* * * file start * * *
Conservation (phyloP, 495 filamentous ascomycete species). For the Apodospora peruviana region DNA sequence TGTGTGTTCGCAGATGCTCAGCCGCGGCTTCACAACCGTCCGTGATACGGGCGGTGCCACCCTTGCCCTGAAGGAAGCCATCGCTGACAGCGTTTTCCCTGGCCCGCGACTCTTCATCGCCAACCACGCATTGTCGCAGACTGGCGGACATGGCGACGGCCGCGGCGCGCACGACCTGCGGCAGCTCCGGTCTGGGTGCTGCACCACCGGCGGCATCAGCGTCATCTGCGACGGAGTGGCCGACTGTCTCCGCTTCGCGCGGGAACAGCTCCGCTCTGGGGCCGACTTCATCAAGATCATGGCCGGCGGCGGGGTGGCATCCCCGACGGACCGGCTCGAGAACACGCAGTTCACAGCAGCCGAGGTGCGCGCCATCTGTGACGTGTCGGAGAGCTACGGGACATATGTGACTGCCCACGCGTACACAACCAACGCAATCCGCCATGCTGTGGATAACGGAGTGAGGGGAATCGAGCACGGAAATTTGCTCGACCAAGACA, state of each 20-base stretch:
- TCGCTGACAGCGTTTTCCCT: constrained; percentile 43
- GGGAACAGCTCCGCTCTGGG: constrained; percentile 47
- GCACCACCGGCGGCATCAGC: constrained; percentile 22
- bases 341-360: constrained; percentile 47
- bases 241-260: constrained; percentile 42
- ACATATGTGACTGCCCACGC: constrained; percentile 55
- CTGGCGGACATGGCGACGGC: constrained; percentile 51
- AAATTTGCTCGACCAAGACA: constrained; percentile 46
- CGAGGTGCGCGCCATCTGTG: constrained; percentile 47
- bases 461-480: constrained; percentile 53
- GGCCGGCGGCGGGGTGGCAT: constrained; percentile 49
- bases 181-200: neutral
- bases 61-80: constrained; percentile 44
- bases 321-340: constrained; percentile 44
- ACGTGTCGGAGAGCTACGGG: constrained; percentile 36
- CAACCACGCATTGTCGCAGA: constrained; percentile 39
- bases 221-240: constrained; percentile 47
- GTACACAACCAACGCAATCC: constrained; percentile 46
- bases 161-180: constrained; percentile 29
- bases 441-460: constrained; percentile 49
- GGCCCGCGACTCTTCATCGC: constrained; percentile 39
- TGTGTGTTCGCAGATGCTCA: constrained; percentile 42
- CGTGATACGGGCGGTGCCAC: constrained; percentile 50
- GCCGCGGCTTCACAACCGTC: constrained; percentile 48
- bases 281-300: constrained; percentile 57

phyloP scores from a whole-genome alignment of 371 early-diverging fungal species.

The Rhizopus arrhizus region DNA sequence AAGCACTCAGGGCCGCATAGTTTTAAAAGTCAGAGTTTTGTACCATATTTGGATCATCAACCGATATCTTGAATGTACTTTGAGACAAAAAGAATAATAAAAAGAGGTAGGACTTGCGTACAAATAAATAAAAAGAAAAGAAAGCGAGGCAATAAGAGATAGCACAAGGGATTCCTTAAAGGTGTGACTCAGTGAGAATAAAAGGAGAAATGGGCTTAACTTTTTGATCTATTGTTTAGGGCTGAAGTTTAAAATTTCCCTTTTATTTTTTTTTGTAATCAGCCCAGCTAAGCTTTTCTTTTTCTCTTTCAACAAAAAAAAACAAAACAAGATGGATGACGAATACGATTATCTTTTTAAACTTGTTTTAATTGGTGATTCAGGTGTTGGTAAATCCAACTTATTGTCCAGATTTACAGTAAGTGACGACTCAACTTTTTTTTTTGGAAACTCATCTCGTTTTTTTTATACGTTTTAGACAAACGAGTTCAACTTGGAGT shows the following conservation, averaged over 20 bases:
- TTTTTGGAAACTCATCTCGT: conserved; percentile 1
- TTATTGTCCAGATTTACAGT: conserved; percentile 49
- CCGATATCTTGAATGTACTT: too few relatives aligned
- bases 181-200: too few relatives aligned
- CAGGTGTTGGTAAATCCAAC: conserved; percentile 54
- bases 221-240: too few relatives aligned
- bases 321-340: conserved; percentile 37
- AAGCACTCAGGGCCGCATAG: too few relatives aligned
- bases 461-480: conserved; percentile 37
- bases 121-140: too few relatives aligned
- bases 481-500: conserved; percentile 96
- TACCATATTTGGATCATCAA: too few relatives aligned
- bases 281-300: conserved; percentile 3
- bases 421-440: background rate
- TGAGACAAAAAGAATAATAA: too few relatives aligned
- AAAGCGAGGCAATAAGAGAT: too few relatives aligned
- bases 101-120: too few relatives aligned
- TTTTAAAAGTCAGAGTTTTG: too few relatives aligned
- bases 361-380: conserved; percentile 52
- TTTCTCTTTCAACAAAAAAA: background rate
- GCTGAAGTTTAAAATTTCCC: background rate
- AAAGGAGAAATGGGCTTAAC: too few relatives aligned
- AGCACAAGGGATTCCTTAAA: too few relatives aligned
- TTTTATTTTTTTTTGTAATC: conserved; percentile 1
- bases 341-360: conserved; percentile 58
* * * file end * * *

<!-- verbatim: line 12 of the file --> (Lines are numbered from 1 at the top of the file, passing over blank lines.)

- GGCCGGCGGCGGGGTGGCAT: constrained; percentile 49